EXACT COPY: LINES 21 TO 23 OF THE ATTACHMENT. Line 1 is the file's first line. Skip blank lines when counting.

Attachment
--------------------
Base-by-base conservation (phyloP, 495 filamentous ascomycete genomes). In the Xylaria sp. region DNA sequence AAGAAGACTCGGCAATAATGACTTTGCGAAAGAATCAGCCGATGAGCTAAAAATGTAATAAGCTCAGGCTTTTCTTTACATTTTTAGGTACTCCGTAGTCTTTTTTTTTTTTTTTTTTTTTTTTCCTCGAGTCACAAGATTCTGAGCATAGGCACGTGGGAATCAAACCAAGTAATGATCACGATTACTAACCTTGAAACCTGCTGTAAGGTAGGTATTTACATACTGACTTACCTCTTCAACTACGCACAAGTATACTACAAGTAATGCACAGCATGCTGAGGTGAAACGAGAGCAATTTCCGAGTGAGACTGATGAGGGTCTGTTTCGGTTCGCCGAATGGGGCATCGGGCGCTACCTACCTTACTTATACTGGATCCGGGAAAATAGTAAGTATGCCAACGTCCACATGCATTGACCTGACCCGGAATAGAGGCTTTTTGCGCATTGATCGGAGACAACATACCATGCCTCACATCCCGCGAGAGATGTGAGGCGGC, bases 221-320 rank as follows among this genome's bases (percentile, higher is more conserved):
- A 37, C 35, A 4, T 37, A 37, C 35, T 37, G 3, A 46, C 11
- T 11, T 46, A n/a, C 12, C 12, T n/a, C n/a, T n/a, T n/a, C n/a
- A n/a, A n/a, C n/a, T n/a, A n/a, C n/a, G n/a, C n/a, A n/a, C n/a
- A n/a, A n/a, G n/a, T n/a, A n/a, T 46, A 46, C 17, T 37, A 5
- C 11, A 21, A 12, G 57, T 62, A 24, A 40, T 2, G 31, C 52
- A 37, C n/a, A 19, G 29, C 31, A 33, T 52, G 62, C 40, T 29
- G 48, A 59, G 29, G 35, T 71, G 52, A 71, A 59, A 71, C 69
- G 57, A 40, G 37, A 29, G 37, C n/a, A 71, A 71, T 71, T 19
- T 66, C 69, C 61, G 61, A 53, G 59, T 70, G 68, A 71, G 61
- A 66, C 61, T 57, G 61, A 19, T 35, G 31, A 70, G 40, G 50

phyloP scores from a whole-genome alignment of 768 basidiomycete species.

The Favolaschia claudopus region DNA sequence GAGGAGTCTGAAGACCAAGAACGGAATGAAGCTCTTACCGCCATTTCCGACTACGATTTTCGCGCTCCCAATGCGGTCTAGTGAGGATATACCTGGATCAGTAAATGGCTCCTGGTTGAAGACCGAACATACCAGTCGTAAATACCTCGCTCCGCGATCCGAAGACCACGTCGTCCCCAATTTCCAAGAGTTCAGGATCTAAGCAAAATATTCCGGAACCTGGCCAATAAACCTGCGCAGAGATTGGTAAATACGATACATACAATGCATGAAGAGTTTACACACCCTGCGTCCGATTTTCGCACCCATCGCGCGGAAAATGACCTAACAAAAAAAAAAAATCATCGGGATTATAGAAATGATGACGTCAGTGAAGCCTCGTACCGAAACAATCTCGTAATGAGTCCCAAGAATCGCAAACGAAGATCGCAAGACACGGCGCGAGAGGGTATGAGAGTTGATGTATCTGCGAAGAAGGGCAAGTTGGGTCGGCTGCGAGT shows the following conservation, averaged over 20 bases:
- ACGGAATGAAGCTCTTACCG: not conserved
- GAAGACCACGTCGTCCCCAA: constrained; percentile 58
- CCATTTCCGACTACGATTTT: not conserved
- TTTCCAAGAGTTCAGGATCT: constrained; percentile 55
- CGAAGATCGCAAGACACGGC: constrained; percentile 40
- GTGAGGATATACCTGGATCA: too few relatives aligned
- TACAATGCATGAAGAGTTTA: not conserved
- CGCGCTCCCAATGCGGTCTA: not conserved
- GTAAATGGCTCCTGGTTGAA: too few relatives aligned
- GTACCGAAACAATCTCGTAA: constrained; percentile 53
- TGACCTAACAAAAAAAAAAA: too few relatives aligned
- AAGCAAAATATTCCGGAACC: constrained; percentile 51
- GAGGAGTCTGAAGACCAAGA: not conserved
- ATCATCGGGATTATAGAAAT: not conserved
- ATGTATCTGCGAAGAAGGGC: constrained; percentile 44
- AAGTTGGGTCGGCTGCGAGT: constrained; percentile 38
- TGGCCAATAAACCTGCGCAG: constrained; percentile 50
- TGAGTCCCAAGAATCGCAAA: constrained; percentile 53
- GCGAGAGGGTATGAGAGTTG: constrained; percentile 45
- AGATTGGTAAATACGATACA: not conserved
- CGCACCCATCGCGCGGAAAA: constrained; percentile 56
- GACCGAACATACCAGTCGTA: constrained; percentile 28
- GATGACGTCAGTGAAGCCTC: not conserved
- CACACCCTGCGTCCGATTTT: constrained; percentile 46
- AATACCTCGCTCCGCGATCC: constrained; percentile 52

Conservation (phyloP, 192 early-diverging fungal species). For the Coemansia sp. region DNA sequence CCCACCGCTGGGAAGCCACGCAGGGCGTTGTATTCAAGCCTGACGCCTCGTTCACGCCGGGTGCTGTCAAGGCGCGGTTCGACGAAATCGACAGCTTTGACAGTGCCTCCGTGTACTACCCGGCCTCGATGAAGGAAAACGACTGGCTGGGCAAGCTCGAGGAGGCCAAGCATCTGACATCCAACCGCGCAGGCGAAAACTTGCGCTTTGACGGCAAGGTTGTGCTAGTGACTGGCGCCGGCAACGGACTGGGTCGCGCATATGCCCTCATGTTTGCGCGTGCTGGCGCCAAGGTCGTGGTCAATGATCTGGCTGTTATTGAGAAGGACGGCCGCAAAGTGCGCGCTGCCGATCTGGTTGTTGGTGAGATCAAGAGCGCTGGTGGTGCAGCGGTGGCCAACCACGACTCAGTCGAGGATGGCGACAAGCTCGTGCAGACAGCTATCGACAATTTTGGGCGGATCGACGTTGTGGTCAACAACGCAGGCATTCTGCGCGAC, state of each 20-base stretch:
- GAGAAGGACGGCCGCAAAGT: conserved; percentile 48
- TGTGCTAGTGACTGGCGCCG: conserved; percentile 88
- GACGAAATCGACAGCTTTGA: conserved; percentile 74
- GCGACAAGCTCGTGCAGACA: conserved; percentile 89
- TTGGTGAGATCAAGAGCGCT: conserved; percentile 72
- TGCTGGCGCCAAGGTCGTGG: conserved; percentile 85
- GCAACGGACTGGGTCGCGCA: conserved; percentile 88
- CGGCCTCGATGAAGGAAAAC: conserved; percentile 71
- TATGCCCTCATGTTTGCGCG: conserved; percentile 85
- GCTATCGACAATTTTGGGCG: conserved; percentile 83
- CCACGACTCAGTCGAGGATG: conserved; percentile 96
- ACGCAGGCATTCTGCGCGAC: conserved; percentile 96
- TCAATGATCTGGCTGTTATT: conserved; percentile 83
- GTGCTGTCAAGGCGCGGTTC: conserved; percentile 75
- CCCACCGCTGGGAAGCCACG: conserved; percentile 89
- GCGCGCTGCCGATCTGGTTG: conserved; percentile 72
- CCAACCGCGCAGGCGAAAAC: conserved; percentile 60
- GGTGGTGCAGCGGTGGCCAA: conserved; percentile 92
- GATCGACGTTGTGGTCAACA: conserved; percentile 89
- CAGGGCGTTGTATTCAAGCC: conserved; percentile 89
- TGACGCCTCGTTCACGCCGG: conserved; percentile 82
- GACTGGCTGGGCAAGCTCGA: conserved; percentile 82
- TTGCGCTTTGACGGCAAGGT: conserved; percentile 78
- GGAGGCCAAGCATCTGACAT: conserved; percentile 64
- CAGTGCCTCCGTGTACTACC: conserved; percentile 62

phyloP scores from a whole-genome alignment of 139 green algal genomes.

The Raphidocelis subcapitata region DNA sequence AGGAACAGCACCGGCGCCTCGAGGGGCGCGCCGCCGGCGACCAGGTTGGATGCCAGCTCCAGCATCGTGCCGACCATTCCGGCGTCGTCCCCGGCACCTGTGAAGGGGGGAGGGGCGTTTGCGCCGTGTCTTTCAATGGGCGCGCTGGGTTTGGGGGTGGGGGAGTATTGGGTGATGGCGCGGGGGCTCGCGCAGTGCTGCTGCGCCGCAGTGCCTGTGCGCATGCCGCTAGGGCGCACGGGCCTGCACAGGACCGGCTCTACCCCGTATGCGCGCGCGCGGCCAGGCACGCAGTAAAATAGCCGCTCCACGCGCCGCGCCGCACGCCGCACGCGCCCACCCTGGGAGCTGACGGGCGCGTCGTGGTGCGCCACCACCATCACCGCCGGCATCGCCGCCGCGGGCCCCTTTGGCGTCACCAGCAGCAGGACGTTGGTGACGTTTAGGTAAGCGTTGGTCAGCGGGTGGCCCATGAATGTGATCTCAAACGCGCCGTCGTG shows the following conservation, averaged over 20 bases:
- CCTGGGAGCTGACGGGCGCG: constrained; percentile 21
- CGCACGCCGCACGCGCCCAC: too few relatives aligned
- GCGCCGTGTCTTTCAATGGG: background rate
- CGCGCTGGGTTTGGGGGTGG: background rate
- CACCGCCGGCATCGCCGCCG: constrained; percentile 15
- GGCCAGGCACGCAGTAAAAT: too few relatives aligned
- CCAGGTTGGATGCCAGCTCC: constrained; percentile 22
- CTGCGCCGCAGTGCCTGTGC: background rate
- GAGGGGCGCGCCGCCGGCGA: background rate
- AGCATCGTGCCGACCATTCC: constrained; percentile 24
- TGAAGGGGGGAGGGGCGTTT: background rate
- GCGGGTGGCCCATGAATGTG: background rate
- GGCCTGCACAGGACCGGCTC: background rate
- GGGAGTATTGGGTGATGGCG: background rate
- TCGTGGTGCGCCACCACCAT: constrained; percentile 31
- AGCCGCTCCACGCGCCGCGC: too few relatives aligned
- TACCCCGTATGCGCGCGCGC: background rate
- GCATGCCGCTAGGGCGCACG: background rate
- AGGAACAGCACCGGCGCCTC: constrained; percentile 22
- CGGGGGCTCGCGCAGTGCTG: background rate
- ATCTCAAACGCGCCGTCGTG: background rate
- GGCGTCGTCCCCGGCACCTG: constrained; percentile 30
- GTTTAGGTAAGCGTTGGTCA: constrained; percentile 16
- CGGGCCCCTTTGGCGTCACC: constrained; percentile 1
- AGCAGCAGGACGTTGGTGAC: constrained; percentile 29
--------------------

- CGCGCTCCCAATGCGGTCTA: not conserved
- GTAAATGGCTCCTGGTTGAA: too few relatives aligned
- GTACCGAAACAATCTCGTAA: constrained; percentile 53